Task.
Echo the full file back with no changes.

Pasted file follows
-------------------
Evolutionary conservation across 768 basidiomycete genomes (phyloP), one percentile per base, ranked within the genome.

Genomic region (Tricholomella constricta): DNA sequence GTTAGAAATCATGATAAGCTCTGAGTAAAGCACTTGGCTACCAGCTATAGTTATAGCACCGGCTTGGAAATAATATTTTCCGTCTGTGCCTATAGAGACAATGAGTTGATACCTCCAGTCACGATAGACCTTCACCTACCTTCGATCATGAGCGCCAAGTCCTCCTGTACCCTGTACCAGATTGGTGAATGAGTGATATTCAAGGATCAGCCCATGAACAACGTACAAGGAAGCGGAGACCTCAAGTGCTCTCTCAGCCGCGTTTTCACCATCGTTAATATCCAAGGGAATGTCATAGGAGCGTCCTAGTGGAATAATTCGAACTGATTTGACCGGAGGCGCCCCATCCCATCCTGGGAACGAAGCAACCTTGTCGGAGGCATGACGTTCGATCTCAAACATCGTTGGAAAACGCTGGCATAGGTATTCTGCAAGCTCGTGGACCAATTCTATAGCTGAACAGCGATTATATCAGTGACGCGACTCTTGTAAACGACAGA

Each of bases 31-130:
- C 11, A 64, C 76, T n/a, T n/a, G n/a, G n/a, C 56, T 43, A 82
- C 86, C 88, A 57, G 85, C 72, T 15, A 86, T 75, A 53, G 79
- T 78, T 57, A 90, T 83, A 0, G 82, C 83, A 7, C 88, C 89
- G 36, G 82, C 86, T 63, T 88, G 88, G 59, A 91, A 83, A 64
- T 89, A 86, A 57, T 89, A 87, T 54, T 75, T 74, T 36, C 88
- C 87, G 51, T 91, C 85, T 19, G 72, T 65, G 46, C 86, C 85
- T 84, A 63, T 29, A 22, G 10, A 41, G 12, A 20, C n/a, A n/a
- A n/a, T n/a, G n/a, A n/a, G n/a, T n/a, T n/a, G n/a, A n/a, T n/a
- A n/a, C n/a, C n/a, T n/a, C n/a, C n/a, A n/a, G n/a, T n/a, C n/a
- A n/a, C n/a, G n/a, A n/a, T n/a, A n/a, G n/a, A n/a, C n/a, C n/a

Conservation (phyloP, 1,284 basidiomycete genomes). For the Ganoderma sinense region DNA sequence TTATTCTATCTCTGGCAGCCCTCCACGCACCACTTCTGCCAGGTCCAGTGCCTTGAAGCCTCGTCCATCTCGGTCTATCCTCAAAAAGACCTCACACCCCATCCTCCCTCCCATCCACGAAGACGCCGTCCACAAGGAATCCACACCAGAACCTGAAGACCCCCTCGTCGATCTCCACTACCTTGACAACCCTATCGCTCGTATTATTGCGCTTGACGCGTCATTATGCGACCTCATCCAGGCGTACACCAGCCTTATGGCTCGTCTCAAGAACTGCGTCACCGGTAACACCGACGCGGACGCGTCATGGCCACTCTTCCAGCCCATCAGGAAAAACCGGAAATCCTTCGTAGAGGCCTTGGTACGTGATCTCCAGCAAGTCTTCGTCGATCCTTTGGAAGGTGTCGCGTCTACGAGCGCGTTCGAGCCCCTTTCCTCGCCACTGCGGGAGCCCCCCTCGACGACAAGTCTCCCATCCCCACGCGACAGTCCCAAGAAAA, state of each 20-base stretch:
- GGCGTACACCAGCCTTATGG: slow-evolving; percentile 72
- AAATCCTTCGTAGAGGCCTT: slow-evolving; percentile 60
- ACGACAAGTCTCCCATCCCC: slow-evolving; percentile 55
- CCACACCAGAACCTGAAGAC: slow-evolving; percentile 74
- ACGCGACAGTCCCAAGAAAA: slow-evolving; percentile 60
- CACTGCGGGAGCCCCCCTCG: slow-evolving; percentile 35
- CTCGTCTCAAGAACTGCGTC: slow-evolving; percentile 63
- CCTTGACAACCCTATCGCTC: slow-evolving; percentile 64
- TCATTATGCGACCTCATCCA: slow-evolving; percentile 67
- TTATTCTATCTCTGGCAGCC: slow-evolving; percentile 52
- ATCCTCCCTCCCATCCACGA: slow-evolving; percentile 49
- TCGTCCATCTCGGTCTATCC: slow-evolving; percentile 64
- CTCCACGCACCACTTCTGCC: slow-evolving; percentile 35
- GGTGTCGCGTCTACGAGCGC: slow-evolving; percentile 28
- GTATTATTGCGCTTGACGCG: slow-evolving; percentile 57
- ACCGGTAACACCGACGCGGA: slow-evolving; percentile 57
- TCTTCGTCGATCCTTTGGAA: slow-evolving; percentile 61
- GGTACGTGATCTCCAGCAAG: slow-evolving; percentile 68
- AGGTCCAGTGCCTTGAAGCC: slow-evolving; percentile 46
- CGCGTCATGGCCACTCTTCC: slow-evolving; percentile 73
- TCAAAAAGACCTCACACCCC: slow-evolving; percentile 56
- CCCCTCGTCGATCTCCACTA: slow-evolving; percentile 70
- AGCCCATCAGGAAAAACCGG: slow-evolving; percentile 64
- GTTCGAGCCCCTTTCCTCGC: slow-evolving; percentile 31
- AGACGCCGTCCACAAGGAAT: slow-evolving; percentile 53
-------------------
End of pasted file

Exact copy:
Evolutionary conservation across 768 basidiomycete genomes (phyloP), one percentile per base, ranked within the genome.

Genomic region (Tricholomella constricta): DNA sequence GTTAGAAATCATGATAAGCTCTGAGTAAAGCACTTGGCTACCAGCTATAGTTATAGCACCGGCTTGGAAATAATATTTTCCGTCTGTGCCTATAGAGACAATGAGTTGATACCTCCAGTCACGATAGACCTTCACCTACCTTCGATCATGAGCGCCAAGTCCTCCTGTACCCTGTACCAGATTGGTGAATGAGTGATATTCAAGGATCAGCCCATGAACAACGTACAAGGAAGCGGAGACCTCAAGTGCTCTCTCAGCCGCGTTTTCACCATCGTTAATATCCAAGGGAATGTCATAGGAGCGTCCTAGTGGAATAATTCGAACTGATTTGACCGGAGGCGCCCCATCCCATCCTGGGAACGAAGCAACCTTGTCGGAGGCATGACGTTCGATCTCAAACATCGTTGGAAAACGCTGGCATAGGTATTCTGCAAGCTCGTGGACCAATTCTATAGCTGAACAGCGATTATATCAGTGACGCGACTCTTGTAAACGACAGA

Each of bases 31-130:
- C 11, A 64, C 76, T n/a, T n/a, G n/a, G n/a, C 56, T 43, A 82
- C 86, C 88, A 57, G 85, C 72, T 15, A 86, T 75, A 53, G 79
- T 78, T 57, A 90, T 83, A 0, G 82, C 83, A 7, C 88, C 89
- G 36, G 82, C 86, T 63, T 88, G 88, G 59, A 91, A 83, A 64
- T 89, A 86, A 57, T 89, A 87, T 54, T 75, T 74, T 36, C 88
- C 87, G 51, T 91, C 85, T 19, G 72, T 65, G 46, C 86, C 85
- T 84, A 63, T 29, A 22, G 10, A 41, G 12, A 20, C n/a, A n/a
- A n/a, T n/a, G n/a, A n/a, G n/a, T n/a, T n/a, G n/a, A n/a, T n/a
- A n/a, C n/a, C n/a, T n/a, C n/a, C n/a, A n/a, G n/a, T n/a, C n/a
- A n/a, C n/a, G n/a, A n/a, T n/a, A n/a, G n/a, A n/a, C n/a, C n/a

Conservation (phyloP, 1,284 basidiomycete genomes). For the Ganoderma sinense region DNA sequence TTATTCTATCTCTGGCAGCCCTCCACGCACCACTTCTGCCAGGTCCAGTGCCTTGAAGCCTCGTCCATCTCGGTCTATCCTCAAAAAGACCTCACACCCCATCCTCCCTCCCATCCACGAAGACGCCGTCCACAAGGAATCCACACCAGAACCTGAAGACCCCCTCGTCGATCTCCACTACCTTGACAACCCTATCGCTCGTATTATTGCGCTTGACGCGTCATTATGCGACCTCATCCAGGCGTACACCAGCCTTATGGCTCGTCTCAAGAACTGCGTCACCGGTAACACCGACGCGGACGCGTCATGGCCACTCTTCCAGCCCATCAGGAAAAACCGGAAATCCTTCGTAGAGGCCTTGGTACGTGATCTCCAGCAAGTCTTCGTCGATCCTTTGGAAGGTGTCGCGTCTACGAGCGCGTTCGAGCCCCTTTCCTCGCCACTGCGGGAGCCCCCCTCGACGACAAGTCTCCCATCCCCACGCGACAGTCCCAAGAAAA, state of each 20-base stretch:
- GGCGTACACCAGCCTTATGG: slow-evolving; percentile 72
- AAATCCTTCGTAGAGGCCTT: slow-evolving; percentile 60
- ACGACAAGTCTCCCATCCCC: slow-evolving; percentile 55
- CCACACCAGAACCTGAAGAC: slow-evolving; percentile 74
- ACGCGACAGTCCCAAGAAAA: slow-evolving; percentile 60
- CACTGCGGGAGCCCCCCTCG: slow-evolving; percentile 35
- CTCGTCTCAAGAACTGCGTC: slow-evolving; percentile 63
- CCTTGACAACCCTATCGCTC: slow-evolving; percentile 64
- TCATTATGCGACCTCATCCA: slow-evolving; percentile 67
- TTATTCTATCTCTGGCAGCC: slow-evolving; percentile 52
- ATCCTCCCTCCCATCCACGA: slow-evolving; percentile 49
- TCGTCCATCTCGGTCTATCC: slow-evolving; percentile 64
- CTCCACGCACCACTTCTGCC: slow-evolving; percentile 35
- GGTGTCGCGTCTACGAGCGC: slow-evolving; percentile 28
- GTATTATTGCGCTTGACGCG: slow-evolving; percentile 57
- ACCGGTAACACCGACGCGGA: slow-evolving; percentile 57
- TCTTCGTCGATCCTTTGGAA: slow-evolving; percentile 61
- GGTACGTGATCTCCAGCAAG: slow-evolving; percentile 68
- AGGTCCAGTGCCTTGAAGCC: slow-evolving; percentile 46
- CGCGTCATGGCCACTCTTCC: slow-evolving; percentile 73
- TCAAAAAGACCTCACACCCC: slow-evolving; percentile 56
- CCCCTCGTCGATCTCCACTA: slow-evolving; percentile 70
- AGCCCATCAGGAAAAACCGG: slow-evolving; percentile 64
- GTTCGAGCCCCTTTCCTCGC: slow-evolving; percentile 31
- AGACGCCGTCCACAAGGAAT: slow-evolving; percentile 53